November 14, 2001 - LA Times: Senate Panel Begins Vasquez Hearing Today

Peace Corps Online: Peace Corps News: Headlines: Peace Corps Headlines - 2001: 11 November 2001 Peace Corps Headlines: November 14, 2001 - LA Times: Senate Panel Begins Vasquez Hearing Today

By Admin1 (admin) on Saturday, November 17, 2001 - 5:33 pm: Edit Post

The following article appeared in the LA Times the day before the Confirmation Hearings and provide background for the hearings:

ORANGE COUNTY Senate Panel Begins Vasquez Hearing Today

ORANGE COUNTY Senate Panel Begins Vasquez Hearing Today

Politics: Nominee for Peace Corps director has wide support, but some question his role in O.C. bankruptcy.


Despite growing bipartisan support, former county Supervisor Gaddi H. Vasquez is expected to be questioned about Orange County's historic bankruptcy and his lack of foreign expertise when a U.S. Senate committee considers his nomination as Peace Corps director today.

A group of former Peace Corps volunteers is urging the committee to reject President Bush's nominee, saying Vasquez lacks the international experience and deft management skills required to run an agency with 7,000 volunteers working in 78 countries.

However, Vasquez's supporters say the Orange County Republican is a seasoned leader and, during his past jobs as politician and police officer, has shown his commitment to public safety and helping those in need. Sen. Barbara Boxer (D-Calif.) is among his backers, and will introduce Vasquez during his confirmation hearing before the Senate Foreign Relations Committee this afternoon. Boxer is a member of the committee, which is not expected to vote on the nomination until later this month.

"Those qualifications, in the senator's estimation, stand him in good stead to be the next director of the Peace Corps," Boxer's spokesman David Sandretti said Tuesday.

Vasquez first gained prominence in 1988, when he was elected to the county Board of Supervisors and became the highest-ranking Latino Republican politician in California. He is the latest Latino to be named to a prominent post by a president eager to court the nation's growing Latino vote.

Critics call the nomination a blatant political move, and fear placing a novice in charge of the Peace Corps after the Sept. 11 terrorist attacks will squander an opportunity for the nation to show the world that it is as much an advocate for peace as it is for justice.

"The president has surrounded himself with a quality team of experts," said former Peace Corps volunteer John Coyne of New Rochelle, N.Y., who is helping lead a campaign against Vasquez. "The Peace Corps deserves someone on the same level, someone with at least some international experience. Just look at [Vasquez's] resume and questionable background."

Coyne noted that Vasquez was an Orange County supervisor from 1987-95, resigning just after the bankruptcy and ahead of a recall campaign and a 1996 grand jury investigation.

A scathing 1996 U.S. Securities and Exchange Commission report accused the Board of Supervisors and other Orange County officials of misleading and defrauding buyers of more than $2.1 billion in municipal securities.

Vasquez resigned about a year after the financial collapse and was never charged with a crime. Two of his fellow supervisors, however, faced civil charges of failing to prevent the bankruptcy. Their cases were later thrown out.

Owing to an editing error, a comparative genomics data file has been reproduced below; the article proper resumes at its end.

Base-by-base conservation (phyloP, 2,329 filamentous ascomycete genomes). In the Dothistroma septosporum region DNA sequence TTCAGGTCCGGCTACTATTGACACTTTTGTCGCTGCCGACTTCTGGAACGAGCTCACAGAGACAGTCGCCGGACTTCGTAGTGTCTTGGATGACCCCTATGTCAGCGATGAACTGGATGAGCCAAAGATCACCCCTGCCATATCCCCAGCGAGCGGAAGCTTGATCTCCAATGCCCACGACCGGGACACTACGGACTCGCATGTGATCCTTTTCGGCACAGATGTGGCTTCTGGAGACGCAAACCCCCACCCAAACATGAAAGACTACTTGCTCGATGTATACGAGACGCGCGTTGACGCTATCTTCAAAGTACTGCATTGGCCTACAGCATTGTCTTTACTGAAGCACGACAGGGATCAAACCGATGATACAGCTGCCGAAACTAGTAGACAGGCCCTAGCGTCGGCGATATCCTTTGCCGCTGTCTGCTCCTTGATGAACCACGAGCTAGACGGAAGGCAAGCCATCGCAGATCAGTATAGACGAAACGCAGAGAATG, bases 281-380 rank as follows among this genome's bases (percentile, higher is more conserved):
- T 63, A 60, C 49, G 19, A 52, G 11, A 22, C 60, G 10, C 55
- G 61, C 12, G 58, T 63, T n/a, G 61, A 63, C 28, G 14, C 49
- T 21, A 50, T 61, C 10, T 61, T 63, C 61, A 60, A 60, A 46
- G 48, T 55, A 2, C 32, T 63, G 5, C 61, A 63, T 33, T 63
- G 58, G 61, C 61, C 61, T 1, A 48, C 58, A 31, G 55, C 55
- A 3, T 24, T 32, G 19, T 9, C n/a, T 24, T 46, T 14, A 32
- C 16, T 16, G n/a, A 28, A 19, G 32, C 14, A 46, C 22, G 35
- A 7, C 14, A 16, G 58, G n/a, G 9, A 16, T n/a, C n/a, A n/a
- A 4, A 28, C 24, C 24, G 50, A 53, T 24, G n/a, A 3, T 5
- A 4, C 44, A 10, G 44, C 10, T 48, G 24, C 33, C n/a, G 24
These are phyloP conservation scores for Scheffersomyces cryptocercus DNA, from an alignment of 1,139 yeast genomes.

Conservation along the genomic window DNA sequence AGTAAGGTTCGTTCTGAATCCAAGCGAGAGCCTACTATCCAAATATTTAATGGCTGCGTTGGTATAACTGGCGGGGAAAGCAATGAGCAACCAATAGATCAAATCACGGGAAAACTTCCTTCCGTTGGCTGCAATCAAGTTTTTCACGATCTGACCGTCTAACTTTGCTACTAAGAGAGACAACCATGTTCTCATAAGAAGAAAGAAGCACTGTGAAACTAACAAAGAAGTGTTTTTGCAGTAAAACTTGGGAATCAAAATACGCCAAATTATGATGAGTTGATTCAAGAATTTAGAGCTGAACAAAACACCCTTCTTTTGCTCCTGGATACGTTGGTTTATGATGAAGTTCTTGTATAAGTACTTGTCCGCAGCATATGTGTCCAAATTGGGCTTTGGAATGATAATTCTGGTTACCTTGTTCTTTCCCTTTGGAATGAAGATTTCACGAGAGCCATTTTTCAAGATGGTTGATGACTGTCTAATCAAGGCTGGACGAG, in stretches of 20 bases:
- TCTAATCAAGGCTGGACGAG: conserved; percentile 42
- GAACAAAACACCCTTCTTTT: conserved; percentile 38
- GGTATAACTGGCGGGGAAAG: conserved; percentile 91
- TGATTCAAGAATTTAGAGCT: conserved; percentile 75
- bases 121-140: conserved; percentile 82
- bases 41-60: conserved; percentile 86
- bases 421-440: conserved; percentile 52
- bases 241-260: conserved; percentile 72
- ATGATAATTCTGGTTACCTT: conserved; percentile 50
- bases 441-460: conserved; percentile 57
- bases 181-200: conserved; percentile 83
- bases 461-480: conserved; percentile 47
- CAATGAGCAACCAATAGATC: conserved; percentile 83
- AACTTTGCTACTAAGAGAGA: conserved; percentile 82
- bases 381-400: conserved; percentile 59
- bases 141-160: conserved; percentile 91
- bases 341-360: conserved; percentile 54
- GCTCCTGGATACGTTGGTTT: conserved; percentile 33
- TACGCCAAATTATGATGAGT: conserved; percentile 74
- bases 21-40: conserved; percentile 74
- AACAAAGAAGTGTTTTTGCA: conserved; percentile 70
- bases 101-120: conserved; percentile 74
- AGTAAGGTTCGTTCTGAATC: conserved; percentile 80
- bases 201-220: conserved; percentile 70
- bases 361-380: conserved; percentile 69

After resigning, Vasquez joined Southern California Edison, where he is now division vice president of public affairs.

The Lesbian, Gay & Bisexual Returned Peace Corps Volunteers, an organization based in Washington, also is "vigorously opposed" to Vasquez's appointment, saying his years in Orange County proved he is "unfit to administer a federal agency with an annual budget of $275 million."

The group also criticized Vasquez for a 1989 vote against approving housing rights and job protection to people with HIV/AIDS. Vasquez and two other supervisors who voted against the ordinances said they did so because existing state and federal laws already protected people with HIV and AIDS from discrimination.

Those votes negate "his ability to effectively administer the Peace Corps' numerous HIV/AIDS prevention, education and health programs, and to act as a leader in the world fight against AIDS," the group said.

An online petition opposing Vasquez's nomination also was being circulated on a general Web site for former Peace Corps volunteers. It had generated more than 750 names as of late Tuesday.

Vasquez, reached Tuesday in Washington, said he couldn't comment on the hearing or his appointment until the Senate votes.

"I'm honored and if confirmed, I'll look forward to serving," he said.

His wife, Elaine, and son, Jason, were expected to attend the hearing.

Vasquez has remained active in GOP politics and served on the California steering committee for Bush's presidential campaign. He also contributed $100,000 to the GOP National Committee, money left over from his campaigns.

Assemblyman Lou Correa (D-Santa Ana) organized a letter supporting Vasquez's nomination signed by every Latino member of the California Assembly. The National Assn. of Latino Elected Officials also has backed Vasquez.

"I've known Gaddi to do some good things for the community and he never asked if you were Democrat or Republican," Correa said. "I think he deserves this. I think the Peace Corps gains from his involvement."

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